For now I see people move back and forth on them unsure how to use or abuse them and all the while we waste time playing childrens games of one up man ship by way of conversation .

  • I opened a session at Webster University last week and when the dean of the business school introduced me he gave the standard background profile, but then he went on to pull a couple of quotes that he found meaningful from some of my blog posts. I was incredibly touched that he had taken the time to research and read my material to that extent to try and add something extra to the introduction. A simple thing, but isn’t it always those little touches that you remember? Nothing to say about Klout, you and I definitely agree in that area 🙂

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  • I loved this post. I think the idea of Klout is a good one but it hasn’t been fully tapped into. As it is now, I think it is more of a measurement of your effort than your actual influence. If my Klout score drops, my first thought is that I haven’t been focusing on my network enough recently, that I haven’t been starting or continuing conversations as much as before.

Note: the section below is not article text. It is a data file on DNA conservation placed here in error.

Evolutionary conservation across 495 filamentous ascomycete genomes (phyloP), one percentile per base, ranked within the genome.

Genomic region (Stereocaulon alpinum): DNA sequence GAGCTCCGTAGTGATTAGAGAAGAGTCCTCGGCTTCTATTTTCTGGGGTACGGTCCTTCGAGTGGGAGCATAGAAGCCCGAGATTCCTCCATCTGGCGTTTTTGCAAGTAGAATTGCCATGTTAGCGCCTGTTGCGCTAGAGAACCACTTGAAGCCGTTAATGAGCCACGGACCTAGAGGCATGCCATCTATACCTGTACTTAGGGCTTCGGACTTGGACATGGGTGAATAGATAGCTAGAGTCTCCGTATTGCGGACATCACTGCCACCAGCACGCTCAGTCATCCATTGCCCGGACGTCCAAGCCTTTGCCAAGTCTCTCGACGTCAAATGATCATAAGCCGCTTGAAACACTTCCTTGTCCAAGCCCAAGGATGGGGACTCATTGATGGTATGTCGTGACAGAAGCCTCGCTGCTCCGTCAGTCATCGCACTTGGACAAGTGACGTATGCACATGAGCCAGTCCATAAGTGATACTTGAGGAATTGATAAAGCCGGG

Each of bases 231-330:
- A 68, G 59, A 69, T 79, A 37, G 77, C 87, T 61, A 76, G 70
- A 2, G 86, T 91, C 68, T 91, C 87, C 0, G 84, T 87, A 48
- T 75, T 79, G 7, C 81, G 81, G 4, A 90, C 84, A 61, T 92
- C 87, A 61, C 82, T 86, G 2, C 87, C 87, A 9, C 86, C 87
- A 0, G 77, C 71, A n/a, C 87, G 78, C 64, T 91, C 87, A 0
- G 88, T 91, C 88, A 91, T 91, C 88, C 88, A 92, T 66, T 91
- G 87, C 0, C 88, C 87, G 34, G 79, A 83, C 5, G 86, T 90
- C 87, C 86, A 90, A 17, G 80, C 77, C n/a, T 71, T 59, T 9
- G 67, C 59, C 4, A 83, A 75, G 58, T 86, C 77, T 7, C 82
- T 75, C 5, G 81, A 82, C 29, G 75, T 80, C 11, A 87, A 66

Another reason I think Klout is more a measurement of activity that influence is because I know of people with high Klout scores because I know of people (an old friend from high school, in particular) who have very high scores but for all the wrong reasons. This kid I used to be friends with is basically a troll on Twitter. But because he tweets a large number of people and lots respond, he has a fairly high score. But in reality, the people who talk to him don’t really value his opinion, as they are normally arguing with him.